Laser Plasma Acceleration for
Electrons and Protons
Laser-Driven Targetry:
The Road to Clinical Applications
Laser beam
1 mm
C-M Ma, Ph.D.
1 µm
Department of Radiation Oncology
Proton beam
Laser beam
Fox Chase Cancer Center
Philadelphia, PA 19111, USA
Electron beam
Ma et al Med Phys (2006) POINT/COUNTERPOINT
Laser Proton Acceleration at LLNL
Present status of the proton generation(2004)
Laser proton acceleration: intensity vs energy
Proton spectrum
Snavely et al Phys Rev Lett (2000)
Maximum Proton Energy (Mev)
1000
Proton angular distribution
Initial goal
LULI
After upgrade
VULCAN
Therapeutic energy range
LLNL
100
3D PIC Simulation
Double Target
63MeV QuasiMonochromatic
High energy sub-ps lasers
RAL
CUOS
ILE Osaka
100fs
10
LLNL
30fs
LOA
CRIEPI
50fs
1
17
10
50fs
10
18
100fs
Ultra-short pulse lasers
JAERI, Univ.Tokyo
Hiroshima
10
19
10
20
Laser Intensity (W/cm2)
10
21
10
22
CRIEPI
Theoretical Results
Proton and Electron Densities (t=100 fs)
Particle in cell (PIC) simulation results (Ueshima 1999b) on ion and
electron acceleration by laser irradiation on three thin targets. A laser
intensity of 1021 W/cm2on the target surface is applied.
Energy conversion
Ion
Electron
Peak energy H+
Peak energy Al10+
Peak energy electron
Average energy H+
Average energy Al10+
Case 1
50%
4%
48%
200 MeV
1 GeV
25 MeV
58 MeV
130 MeV
Case 2
24%
8%
16%
400 MeV
2 GeV
15 MeV
95 MeV
500 MeV
Case 3
31%
14%
17%
400 MeV
2 GeV
20 MeV
115 MeV
500 MeV
E. Fourkal et al. Medical physics (2002)
Electrons and protons expand ballistically into vacuum
Energy and Angular Distribution
Particle Selection and Beam Collimation
There is a large spread in energy and angular distribution.
E. Fourkal et al. Medical physics (2002)
V. Malka et al., Med. Phys. 31, 6 June (2004)
Combined Dose Distribution
Particle Selection and Beam Collimation
Ma (2000)
Movable aperture to select
protons of desired energy
with sharp beam penumbra
Nb3Ti superconducting coils can
provide I = 85 A per loop with
magnetic field to 4.4 Tesla by BiotSavart law:
B=
µ 0 Idl × r
=
4π r 3
4
i
µ 0 Idl × ri
3
4π ri
Luo et al Med Phys 2005
Monoenergetic Laser-driven Ion Beams
7
10
-1
Ions [MeV msrd ]
6
10
-1
Energy and Dose Rate
5
10
4
10
1
10
Energy [MeV]
Demonstration and modelling of monoenergetic carbon ions
from shortpulse driven laser acceleration.
Experiment:
30 TW LANL Trident
laser using ~20 µm
palladium targets.
10
C5+ simulated
Pd21+ simulated
8
10
C5+ meas.
Pd22+ meas.
Pd4+ meas.
7
10
Simulation:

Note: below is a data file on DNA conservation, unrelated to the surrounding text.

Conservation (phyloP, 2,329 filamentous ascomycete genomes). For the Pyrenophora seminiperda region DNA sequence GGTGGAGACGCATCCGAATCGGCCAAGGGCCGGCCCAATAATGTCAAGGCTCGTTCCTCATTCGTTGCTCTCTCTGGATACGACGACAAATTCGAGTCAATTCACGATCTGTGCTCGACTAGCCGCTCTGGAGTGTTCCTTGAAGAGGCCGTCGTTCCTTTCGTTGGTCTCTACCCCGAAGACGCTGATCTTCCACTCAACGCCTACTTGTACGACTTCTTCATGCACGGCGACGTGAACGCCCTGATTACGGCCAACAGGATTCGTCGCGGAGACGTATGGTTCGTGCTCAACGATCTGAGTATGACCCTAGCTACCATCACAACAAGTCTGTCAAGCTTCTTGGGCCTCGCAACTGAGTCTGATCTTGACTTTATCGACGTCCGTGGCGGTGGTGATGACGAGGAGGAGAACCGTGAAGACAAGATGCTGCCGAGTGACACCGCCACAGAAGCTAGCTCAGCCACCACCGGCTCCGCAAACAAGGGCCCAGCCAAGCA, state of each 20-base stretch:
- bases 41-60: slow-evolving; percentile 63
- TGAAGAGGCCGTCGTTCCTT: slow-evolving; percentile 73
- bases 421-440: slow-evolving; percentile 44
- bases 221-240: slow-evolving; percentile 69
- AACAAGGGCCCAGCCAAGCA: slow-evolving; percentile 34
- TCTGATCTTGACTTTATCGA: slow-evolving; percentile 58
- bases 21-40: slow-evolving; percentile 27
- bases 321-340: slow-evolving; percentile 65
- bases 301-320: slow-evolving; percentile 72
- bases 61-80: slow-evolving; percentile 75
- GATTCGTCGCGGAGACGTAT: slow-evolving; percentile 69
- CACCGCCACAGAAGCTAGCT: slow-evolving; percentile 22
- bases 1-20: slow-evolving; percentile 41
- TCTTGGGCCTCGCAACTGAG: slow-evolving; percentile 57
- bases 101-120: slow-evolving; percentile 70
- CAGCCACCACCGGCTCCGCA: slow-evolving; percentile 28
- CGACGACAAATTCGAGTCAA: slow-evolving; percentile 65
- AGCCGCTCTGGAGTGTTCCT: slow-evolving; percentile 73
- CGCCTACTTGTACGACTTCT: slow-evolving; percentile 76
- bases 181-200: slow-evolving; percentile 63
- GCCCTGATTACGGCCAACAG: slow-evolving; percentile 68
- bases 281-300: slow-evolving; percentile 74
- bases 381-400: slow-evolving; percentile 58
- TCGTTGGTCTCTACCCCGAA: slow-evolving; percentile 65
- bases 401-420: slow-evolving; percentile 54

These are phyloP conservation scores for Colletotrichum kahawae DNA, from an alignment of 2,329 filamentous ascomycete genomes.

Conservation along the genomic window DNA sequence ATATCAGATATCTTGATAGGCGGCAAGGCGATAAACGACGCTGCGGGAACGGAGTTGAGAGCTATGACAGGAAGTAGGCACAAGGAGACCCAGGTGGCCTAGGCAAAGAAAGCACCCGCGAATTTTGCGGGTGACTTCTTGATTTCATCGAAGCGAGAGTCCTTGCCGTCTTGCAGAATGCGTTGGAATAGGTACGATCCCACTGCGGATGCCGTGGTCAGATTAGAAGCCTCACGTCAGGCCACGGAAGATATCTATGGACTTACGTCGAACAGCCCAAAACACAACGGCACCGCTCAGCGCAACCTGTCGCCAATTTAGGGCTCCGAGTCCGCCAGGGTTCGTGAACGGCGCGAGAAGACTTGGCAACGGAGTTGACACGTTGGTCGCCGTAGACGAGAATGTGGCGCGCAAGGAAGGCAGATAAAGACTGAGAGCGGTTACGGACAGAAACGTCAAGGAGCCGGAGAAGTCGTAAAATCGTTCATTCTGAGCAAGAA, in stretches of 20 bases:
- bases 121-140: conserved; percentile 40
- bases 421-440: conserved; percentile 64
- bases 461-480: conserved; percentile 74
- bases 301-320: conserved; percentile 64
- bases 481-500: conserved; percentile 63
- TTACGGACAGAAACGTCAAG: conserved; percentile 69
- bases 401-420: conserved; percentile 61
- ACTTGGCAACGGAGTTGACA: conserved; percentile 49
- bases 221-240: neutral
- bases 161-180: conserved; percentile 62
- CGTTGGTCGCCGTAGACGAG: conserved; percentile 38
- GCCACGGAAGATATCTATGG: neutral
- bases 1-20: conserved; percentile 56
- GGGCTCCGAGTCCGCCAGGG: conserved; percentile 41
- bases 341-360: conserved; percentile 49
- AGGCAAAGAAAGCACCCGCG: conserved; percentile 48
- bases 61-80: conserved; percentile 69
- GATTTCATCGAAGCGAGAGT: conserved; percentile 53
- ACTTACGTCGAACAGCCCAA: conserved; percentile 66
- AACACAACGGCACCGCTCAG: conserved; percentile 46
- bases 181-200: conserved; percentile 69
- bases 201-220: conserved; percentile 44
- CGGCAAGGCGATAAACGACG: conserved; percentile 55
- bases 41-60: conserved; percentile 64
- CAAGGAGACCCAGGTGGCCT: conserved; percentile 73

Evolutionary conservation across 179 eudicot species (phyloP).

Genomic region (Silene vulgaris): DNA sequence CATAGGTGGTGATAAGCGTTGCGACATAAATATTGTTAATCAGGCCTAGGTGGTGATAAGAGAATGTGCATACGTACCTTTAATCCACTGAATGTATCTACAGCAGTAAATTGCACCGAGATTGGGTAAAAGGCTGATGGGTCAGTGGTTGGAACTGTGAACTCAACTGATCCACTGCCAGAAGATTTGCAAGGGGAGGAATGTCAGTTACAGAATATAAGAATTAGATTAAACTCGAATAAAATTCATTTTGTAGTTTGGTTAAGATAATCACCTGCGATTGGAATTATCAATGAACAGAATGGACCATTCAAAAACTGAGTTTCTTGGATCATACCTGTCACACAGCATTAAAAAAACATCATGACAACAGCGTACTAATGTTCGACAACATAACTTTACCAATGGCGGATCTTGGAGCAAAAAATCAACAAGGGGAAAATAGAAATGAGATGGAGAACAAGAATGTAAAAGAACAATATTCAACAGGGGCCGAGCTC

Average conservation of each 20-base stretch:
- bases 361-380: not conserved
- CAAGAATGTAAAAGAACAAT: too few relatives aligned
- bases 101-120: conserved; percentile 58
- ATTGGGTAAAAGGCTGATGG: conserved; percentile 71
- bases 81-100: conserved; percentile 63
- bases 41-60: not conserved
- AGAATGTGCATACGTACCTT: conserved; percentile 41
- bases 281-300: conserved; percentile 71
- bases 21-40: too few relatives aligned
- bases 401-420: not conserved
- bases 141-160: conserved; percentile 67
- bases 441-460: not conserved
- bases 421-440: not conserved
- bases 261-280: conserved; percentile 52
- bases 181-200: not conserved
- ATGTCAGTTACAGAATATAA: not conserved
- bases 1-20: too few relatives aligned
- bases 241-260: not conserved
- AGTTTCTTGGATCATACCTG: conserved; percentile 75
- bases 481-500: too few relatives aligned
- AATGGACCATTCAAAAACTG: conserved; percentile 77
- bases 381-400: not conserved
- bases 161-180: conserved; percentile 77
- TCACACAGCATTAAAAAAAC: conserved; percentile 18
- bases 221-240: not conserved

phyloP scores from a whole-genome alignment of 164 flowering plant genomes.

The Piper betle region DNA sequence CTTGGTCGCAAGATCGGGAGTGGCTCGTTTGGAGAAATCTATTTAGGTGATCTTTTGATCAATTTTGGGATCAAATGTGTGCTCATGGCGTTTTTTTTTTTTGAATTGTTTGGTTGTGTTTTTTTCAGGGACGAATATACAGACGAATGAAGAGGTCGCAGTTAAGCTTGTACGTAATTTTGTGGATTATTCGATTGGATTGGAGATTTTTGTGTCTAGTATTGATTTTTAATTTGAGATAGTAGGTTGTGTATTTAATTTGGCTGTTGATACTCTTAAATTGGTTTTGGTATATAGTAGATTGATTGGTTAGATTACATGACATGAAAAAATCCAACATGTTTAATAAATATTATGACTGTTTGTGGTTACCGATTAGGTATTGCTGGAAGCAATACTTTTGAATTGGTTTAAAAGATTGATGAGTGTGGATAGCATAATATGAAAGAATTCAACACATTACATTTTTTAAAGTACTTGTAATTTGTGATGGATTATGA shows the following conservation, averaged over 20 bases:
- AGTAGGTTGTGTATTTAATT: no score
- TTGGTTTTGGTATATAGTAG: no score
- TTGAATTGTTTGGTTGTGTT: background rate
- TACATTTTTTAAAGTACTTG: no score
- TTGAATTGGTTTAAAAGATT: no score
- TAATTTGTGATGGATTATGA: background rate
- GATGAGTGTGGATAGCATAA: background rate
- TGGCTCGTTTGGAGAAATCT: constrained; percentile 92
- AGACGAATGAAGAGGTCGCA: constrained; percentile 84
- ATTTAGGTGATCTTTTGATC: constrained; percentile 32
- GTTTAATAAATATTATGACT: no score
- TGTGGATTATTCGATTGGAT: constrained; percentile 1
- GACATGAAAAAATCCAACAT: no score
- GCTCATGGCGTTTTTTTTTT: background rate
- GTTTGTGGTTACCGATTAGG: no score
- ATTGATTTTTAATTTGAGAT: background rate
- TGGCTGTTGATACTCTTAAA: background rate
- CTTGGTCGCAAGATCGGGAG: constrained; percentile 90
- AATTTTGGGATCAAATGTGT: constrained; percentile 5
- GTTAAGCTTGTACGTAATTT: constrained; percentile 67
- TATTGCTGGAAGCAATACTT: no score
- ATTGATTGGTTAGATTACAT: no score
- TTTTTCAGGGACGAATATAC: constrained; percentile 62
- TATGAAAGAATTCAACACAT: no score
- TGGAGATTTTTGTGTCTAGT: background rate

Hybrid code BILBO
(Backside Ion
Lagrangian BlowOff),
parameters set to
match experiment.
Monoenergetic Proton Acceleration
9
6
10
5
10
4
10
0
1
2
3
4
5
Hegelich et al., Nature 439, 441 (2006)
Courtesy of S. Bulanov
B. Albright X-1, LANL
Monoenergetic proton acceleration
Future steps to improve results:
Experiments with foil targets at intensity 1018 - 1020
W/cm2 show that the ion energy depends on
PIC-Simulation for POLARIS:
• E =150 J, τ = 150 fs, dfoc = 10:m
P ~ 1 PW
• obtain peak at E = 173 MeV
with DE/E ~ 1%
• total proton number ~ 109
• Reduce dot size
- better localization of dot
within homogeneous field
- higher stability
• Increase laser power
-for sufficient thin targets cutoff
energy scales with
Ecut = 230 MeV x (Plaser/1 PW)1/2
1,0
proton counts [a.u.]
• ddot = 2,5 :m, sdot = 0,1 :m
Indications of a multi-parametric scaling law
0,5
0,0
0
155 160
165 170
proton energy [MeV]
Courtesy of R. Sauerbrey
175
model parameters
• intensity (e.g., E max∝ I 1/2)
dimensionless amplitude
a=eE/meωc
• foil thickness
• material
• pulse contrast
effective plasma density, ne
effective plasma thickness l
• focal spot size
focal spot size D
• laser polarization
fixed (p-polarized)
• target geometry
fixed (planar)
Ion max. energy vs. laser energy and power
Multistage proton acceleration
Up to 100% increase in max. proton energy with multistage stages.
[Timo.Esirkepov et al., PRL 96, 105001, 2006]
Veltchev et al 2007
Comparison of Isodose Distribution
Treatment Optimization
7 field IMRT
7 field laser protons
Fourkal et al 2003
Comparison of DVH
Comparison of Isodose Distribution
Target
Rectum
Bladder
Femur
7 field IMPT(mono-E)
7 field laser protons
Comparison of DVH
Target
Bladder
Rectum
Femur
Shielding for the Treatment Head
Secondary Sources for Shielding Considerations
Head Leakage Measurement
Fan et al 2007 Phys Med. Biol.
0.5cm steel, 10cm polyethylen, 3cm lead
Head Leakage Dose
Shielding Issues for Laser-Accelerated Protons
(5) Primary collimator shielding
Low-energy proton
(2) Low-energy proton shielding
(4) High-energy proton/neutron shielding
Electron
High-energy proton
(1)Electron shielding
(3) High-energy proton shielding
Leakage dose < 0.1% of treatment dose
Fan et al 2007 Med Phys Biol
mirror
Adjustable distance for
scanning along y
Adjustable distance for
scanning along x
System Design
Gantry rotation
Target and beam
selection system
Proton beam
Main laser beam line
y
x
Couch
The Cost of a Laser-Proton Unit
The building/shielding – $0.5million × N
The Laser-Proton Facility
Renovation completed in June
2005
An off-campus facility for
experimental studies
The high-power laser – $2-3million
The gantries - $1-2million × N
The cost of a carbon unit will be slightly higher!
SystemMaDesign
2000
Laser/target chamber/shielding
installed/commissioned in Sept
2006
Research laser-proton
accelerator license granted by
the State
The FCCC Laser System
The Experimental Setup
The FCCC Laser-Proton Team
Acknowledgments
Dr. Charlie Ma
Program director
Dr. Eugene Fourkal
Physicist, target and PIC studies
Dr. Jason Li
Physicist, dosimetry and treatment planning
Dr. Iavor Veltchev
Physicist, laser physics research
Dr. James Fan
Physicist, shielding calculations, Monte Carlo
Dr. Teh Lin
Physicist, laser-proton acceleration.
Dr. Alain Guemnie Tafo
RA, laser-proton acceleration experiments.
CM
EF
JL
IV
JF
TL
HRSA, US Dept of Health and Human Services
Strawbridge Family Foundation
Kim Family Foundation
Varian Medical Systems
AGT
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